To obtain the favours of the Church, Charlemagne donated his vineyard in Corton to the Collegiate of Saint-Andoche at Saulieu. Justly so, as the land had in fact been despoiled by his grandfather Charles Martel! The Clos Charlemagne, as it was formerly known, remained in the hands of the Collegiate until the French Revolution, when in 1791-92 national property was sold off.
As Claude Chapuis puts it, Charlemagne became “the most popular historical figure in Corton”, and his emblem, a two-headed eagle, is included on the shields of the villages of Aloxe and Pernand.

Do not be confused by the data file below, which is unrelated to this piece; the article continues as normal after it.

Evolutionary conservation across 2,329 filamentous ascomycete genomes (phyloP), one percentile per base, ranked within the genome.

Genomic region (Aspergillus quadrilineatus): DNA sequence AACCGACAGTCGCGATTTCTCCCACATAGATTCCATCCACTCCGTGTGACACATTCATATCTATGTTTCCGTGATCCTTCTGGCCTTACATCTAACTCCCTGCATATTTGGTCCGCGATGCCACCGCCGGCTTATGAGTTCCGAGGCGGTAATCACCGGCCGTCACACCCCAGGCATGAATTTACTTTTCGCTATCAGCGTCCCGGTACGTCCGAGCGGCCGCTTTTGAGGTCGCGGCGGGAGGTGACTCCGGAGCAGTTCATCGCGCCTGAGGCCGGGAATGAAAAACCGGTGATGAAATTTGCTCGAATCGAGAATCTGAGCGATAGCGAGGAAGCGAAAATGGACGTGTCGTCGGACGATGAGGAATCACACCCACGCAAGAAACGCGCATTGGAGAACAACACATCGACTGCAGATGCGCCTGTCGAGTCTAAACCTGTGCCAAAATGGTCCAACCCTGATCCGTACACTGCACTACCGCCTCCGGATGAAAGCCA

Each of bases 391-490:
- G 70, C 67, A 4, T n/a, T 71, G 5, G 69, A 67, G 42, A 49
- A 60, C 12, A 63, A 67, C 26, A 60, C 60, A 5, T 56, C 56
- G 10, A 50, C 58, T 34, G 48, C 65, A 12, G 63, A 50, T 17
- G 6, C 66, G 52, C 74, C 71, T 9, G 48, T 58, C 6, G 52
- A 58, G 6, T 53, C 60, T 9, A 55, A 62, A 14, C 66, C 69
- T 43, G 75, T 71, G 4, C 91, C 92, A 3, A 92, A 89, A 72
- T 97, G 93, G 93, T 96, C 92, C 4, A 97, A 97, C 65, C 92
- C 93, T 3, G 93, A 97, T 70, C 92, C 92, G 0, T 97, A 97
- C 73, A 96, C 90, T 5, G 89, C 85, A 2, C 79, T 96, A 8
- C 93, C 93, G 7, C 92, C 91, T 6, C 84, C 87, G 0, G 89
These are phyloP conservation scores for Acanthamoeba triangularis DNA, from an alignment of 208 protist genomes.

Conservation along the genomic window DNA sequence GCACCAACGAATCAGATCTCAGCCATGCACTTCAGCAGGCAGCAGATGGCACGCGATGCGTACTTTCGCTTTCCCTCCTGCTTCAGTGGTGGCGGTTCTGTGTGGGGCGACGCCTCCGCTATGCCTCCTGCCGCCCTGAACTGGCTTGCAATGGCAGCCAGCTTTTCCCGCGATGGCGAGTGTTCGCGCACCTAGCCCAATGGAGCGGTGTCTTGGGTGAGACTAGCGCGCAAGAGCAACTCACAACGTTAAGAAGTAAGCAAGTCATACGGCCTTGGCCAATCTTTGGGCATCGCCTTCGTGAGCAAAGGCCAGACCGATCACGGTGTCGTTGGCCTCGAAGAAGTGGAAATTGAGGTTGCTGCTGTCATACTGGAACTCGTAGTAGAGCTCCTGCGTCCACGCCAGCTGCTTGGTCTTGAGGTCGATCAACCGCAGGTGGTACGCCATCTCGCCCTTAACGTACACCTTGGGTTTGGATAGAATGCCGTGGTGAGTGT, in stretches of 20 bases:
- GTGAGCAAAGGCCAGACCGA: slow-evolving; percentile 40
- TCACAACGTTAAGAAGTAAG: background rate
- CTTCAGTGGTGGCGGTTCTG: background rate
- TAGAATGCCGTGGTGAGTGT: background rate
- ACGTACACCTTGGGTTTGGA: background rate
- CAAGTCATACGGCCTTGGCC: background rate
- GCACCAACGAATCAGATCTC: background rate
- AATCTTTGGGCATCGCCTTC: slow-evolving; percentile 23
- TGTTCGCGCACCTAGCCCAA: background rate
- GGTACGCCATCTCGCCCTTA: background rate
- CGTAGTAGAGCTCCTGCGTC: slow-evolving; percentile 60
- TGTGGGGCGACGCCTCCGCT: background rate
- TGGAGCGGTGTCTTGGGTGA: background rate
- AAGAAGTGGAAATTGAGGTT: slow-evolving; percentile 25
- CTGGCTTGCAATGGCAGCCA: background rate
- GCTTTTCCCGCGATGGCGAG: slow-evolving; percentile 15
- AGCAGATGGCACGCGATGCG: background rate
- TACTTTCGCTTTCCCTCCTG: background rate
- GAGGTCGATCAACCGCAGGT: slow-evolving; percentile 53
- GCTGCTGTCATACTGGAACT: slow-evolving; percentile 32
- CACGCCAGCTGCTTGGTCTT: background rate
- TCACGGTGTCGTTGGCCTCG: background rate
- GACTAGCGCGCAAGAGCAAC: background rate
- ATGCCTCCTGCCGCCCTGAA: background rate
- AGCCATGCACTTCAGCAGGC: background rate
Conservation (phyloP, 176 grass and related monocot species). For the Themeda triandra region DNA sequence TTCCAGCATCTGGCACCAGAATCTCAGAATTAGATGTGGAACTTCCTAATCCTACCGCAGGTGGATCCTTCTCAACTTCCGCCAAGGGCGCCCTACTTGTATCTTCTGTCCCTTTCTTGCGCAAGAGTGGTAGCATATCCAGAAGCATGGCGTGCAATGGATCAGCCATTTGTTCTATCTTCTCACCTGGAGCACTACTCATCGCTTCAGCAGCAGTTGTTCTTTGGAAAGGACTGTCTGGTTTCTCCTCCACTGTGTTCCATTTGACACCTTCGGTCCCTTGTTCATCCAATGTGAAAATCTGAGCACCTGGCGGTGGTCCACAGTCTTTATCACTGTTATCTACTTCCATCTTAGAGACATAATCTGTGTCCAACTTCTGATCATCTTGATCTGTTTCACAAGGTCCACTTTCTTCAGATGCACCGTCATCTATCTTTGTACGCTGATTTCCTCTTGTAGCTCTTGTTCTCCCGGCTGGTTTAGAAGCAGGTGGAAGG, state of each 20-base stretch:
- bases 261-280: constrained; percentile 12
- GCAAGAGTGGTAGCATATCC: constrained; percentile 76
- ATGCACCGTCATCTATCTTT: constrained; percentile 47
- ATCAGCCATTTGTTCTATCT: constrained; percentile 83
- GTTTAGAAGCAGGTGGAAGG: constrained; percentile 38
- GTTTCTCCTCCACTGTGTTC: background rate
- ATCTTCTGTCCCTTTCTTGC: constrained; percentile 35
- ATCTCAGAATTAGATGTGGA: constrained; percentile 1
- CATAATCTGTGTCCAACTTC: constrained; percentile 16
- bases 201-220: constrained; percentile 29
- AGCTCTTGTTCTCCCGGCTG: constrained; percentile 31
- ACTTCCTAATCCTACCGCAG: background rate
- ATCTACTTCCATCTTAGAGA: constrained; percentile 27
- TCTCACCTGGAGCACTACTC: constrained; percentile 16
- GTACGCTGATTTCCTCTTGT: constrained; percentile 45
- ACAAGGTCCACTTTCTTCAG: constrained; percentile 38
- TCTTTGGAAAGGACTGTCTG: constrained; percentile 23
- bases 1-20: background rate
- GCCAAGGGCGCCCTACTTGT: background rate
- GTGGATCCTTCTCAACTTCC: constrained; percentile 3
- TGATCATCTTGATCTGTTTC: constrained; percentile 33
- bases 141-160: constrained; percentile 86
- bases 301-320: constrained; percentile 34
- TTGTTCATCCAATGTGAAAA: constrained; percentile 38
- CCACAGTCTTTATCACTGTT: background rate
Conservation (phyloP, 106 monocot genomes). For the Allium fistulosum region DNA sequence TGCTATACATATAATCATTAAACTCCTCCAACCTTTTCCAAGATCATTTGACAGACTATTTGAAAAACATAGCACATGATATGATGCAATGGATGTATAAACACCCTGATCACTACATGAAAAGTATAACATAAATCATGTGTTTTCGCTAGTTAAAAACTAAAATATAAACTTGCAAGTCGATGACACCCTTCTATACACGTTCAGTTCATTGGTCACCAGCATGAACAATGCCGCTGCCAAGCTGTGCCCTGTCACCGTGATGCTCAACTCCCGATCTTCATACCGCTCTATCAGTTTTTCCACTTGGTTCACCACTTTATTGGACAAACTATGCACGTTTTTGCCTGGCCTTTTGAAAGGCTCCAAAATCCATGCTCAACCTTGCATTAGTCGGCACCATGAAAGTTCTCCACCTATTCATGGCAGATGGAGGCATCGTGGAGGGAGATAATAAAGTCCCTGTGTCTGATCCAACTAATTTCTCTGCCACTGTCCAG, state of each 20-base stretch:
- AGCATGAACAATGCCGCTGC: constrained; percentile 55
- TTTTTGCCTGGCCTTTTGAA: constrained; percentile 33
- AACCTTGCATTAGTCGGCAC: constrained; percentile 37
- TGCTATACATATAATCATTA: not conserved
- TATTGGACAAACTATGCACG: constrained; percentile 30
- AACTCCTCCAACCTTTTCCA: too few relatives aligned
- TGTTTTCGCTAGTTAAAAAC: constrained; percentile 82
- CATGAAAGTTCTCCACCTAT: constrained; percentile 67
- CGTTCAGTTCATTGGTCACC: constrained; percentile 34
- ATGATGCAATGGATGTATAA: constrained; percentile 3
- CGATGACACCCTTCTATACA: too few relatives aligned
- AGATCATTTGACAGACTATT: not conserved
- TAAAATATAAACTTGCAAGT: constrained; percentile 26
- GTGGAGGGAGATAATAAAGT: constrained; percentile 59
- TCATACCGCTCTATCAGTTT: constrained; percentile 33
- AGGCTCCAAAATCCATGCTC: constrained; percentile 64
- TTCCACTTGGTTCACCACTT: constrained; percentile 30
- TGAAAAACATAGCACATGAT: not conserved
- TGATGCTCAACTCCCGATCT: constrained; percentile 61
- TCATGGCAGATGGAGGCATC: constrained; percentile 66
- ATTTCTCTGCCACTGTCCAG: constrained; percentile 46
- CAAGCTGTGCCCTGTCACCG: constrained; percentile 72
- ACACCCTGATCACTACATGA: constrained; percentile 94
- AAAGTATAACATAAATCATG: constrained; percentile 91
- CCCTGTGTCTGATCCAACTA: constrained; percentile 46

Charlemagne was sometimes known as the Emperor with the Flowery Beard. As legend has it, this nickname arose because he often drank his red wine with such enthusiasm that it spilled from the cup and coloured his long beard, until finally his wife nagged him into planting this vineyard with white grapes. To this day, Corton-Charlemagne remains white.
Please note that this is an imported wine and cannot legally be shipped to GA, IA, IL, IN, LA, ME, MI, MO, MT, SD, VA or WV.